Henery finally gets his Nebraska scholarship

August, 24, 2009
Posted by's Tim Griffin It's been a long time in coming, but Nebraska coach Bo Pelini rewarded the player who might be the most deserving walk-on with a scholarship after a strong season of production. Kicker/punter Alex Henery was among the six Cornhusker walk-on players who have been added to the school's scholarship list, Pelini announced after practice on Saturday. Other Cornhuskers who were put on scholarship include senior wide receiver Wes Cammack, senior linebacker Colton Koehler, senior offensive lineman Derek Meyer, junior tight end Dreu Young and sophomore center Mike Caputo. "It shows that if you come in here and you do the right things, for the football team and yourself, you have a good chance of being rewarded for your efforts," Pelini told reporters after Saturday's practice. "That shows with those six young men.'' The most obvious was Henery, who arguably was one of the most valuable Cornhuskers last season. His dramatic school-record 57-yard field goal against Colorado -- one of four in a 40-31 triumph over the Buffaloes -- helped boost the Cornhuskers into the Gator Bowl. Henery then added four field goals in the bowl game, providing the margin of victory in a 26-21 triumph over Clemson. It capped a season when he converted 26 of 29 field goals. Koehler produced 16 tackles in seven games last season. Young snagged nine passes. And Cammack has been a key producer for the Cornhuskers on special teams each of the past two seasons. Meyer, a recent transfer from Kansas State, and Caputo both are in the two-deep for the Huskers' offensive line. "This is a great group of guys and it is great to be able to have the ability to recognize their contributions by placing them on scholarship," Pelini said. "Each of those guys has shown a great commitment to our football program, and they do things the right way on and off the field."

Which Big 12 school has produced the most starting NFL QBs?

August, 24, 2009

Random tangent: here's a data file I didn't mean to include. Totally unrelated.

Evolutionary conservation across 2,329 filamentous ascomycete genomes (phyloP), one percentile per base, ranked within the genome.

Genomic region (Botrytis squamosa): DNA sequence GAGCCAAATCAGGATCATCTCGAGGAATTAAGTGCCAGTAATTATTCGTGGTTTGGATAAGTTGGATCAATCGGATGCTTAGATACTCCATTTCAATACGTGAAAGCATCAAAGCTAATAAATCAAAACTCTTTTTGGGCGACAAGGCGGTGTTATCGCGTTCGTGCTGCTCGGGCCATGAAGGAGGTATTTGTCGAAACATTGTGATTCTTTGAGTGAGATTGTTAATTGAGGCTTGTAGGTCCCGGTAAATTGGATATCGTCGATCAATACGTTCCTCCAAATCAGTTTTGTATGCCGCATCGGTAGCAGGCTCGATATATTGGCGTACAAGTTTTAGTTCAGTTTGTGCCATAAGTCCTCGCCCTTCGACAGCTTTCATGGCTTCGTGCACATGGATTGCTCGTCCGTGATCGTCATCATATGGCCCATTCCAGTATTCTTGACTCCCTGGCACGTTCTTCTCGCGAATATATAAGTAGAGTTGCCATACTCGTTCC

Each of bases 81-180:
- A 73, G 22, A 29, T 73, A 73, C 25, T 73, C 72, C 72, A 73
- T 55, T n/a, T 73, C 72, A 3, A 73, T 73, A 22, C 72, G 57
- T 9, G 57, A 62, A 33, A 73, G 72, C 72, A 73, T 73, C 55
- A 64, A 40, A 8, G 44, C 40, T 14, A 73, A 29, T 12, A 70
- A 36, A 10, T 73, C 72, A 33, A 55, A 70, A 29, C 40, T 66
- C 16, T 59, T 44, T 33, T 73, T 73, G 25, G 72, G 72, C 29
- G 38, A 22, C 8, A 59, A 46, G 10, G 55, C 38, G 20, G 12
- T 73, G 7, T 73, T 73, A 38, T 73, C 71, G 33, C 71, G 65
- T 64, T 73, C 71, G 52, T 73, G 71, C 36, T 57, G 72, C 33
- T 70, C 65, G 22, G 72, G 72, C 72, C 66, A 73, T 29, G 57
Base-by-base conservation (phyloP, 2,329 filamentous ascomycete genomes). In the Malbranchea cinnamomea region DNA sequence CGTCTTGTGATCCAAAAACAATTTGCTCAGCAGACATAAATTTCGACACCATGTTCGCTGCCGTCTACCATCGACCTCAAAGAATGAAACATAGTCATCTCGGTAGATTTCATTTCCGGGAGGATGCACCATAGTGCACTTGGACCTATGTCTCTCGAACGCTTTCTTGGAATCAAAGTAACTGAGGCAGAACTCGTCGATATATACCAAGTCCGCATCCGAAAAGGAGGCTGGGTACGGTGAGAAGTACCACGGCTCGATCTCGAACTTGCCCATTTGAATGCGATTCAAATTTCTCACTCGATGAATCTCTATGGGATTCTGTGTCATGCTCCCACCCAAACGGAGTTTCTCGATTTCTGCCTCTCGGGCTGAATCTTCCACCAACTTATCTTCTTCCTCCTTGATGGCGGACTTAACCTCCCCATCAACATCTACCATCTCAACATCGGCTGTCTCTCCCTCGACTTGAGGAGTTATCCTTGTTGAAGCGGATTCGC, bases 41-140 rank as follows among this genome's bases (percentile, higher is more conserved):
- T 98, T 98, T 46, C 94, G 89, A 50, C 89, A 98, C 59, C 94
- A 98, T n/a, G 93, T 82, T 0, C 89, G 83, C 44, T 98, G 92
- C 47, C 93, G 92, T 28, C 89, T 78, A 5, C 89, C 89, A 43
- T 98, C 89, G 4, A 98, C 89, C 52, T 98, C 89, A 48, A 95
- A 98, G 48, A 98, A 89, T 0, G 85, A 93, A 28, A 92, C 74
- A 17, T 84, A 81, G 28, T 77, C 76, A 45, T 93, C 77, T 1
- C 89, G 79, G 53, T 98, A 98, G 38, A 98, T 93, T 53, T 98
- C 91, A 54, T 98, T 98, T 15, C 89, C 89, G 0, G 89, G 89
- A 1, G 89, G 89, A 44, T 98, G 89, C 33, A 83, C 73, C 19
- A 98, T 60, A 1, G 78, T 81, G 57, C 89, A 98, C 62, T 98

Posted by's Tim Griffin There was an outstanding piece of research that appeared over the weekend in the Altoona (Pa.) Mirror that set out to ascertain a question that has been vexing over the years. Namely, which college deserves the title of "Quarterback U" for its proficiency in producing college players who eventually started games in the NFL? The findings were very interesting, particularly in terms of which schools have produced starting NFL quarterbacks and which ones have not in the modern era, starting with the 1966 season. Purdue earns an argument in the "Quarterback U" debate because its alums have started more NFL games (704) than any other school. Also, Purdue is the only school to have four quarterbacks start at least 100 games (Jim Everett, Len Dawson, Drew Brees and Bob Griese). USC leads the list with 15 quarterbacks who have started at least one game, followed by Notre Dame (13) and Washington (12). The Big 12, with its previous tradition of ground-based offenses in the old Big Eight and Southwest conferences, struggles mightily in this comparison. Here's the list of Big 12 schools and their starting quarterbacks. In a way, the numbers are a little skewed because it credits the starts of former college quarterbacks like Colorado's Kordell Stewart and Missouri's Brad Smith. Both have gone on to pro careers at positions other than quarterback. Here's how the Altoona Mirror stacks up the Big 12 programs in terms of starting quarterbacks and NFL starts. Kansas State (249 games, four starters): Steve Grogan 135, Lynn Dickey 111, Dennis Morrison 2, Dan Manucci 1. Kansas (190 games, three starters): John Hadl 135, Bobby Douglass 53, Frank Seurer 2. Colorado (95 games, two starters): Kordell Stewart 87, Koy Detmer 8. Nebraska (79 games, six starters): Vince Ferragamo 53, Jerry Tagge 12, Bruce Mathison 9, Dennis Claridge 3, David Humm 1, Terry Luck 1. Iowa State (52 games, four starters): David Archer 23, Sage Rosenfels 12, Seneca Wallace 12, Tim Van Galder 5. Texas Tech (47 games, one starter): Billy Joe Tolliver 47. Baylor (45 games, five starters): Cody Carlson 19, Don Trull 15, Buddy Humphrey 5, Cotton Davidson 4, Brad Goebel 2. Texas (44 games, two starters): Vince Young 29, Chris Simms 15. Missouri (18 games, three starters): Brad Smith 13, Steve Pisarkiewicz 4, Gary Lane 1. Texas A&M (16 games, three starters): Edd Hargett 7, Gary Kubiak 5, Bucky Richardson 4. Oklahoma State (14 games, one starter): Rusty Hilger 14. Oklahoma (no games, no starters). The study also credits a quarterback with where he finished school rather than started. So, Troy Aikman is considered to have attended UCLA rather than Oklahoma. As the story points out, it's interesting that a Division II program like Texas A&M-Commerce has been able to turn out three starters -- more than traditional powers Texas and Oklahoma combined. The Big 12's recent ascension as the nation's foremost passing conference will help change these statistics quickly in a few years. Because I'm thinking quarterbacks like Josh Freeman, Sam Bradford, Colt McCoy, Robert Griffin and maybe even Austen Arnaud or Zac Robinson will get their shot in the NFL one of these days.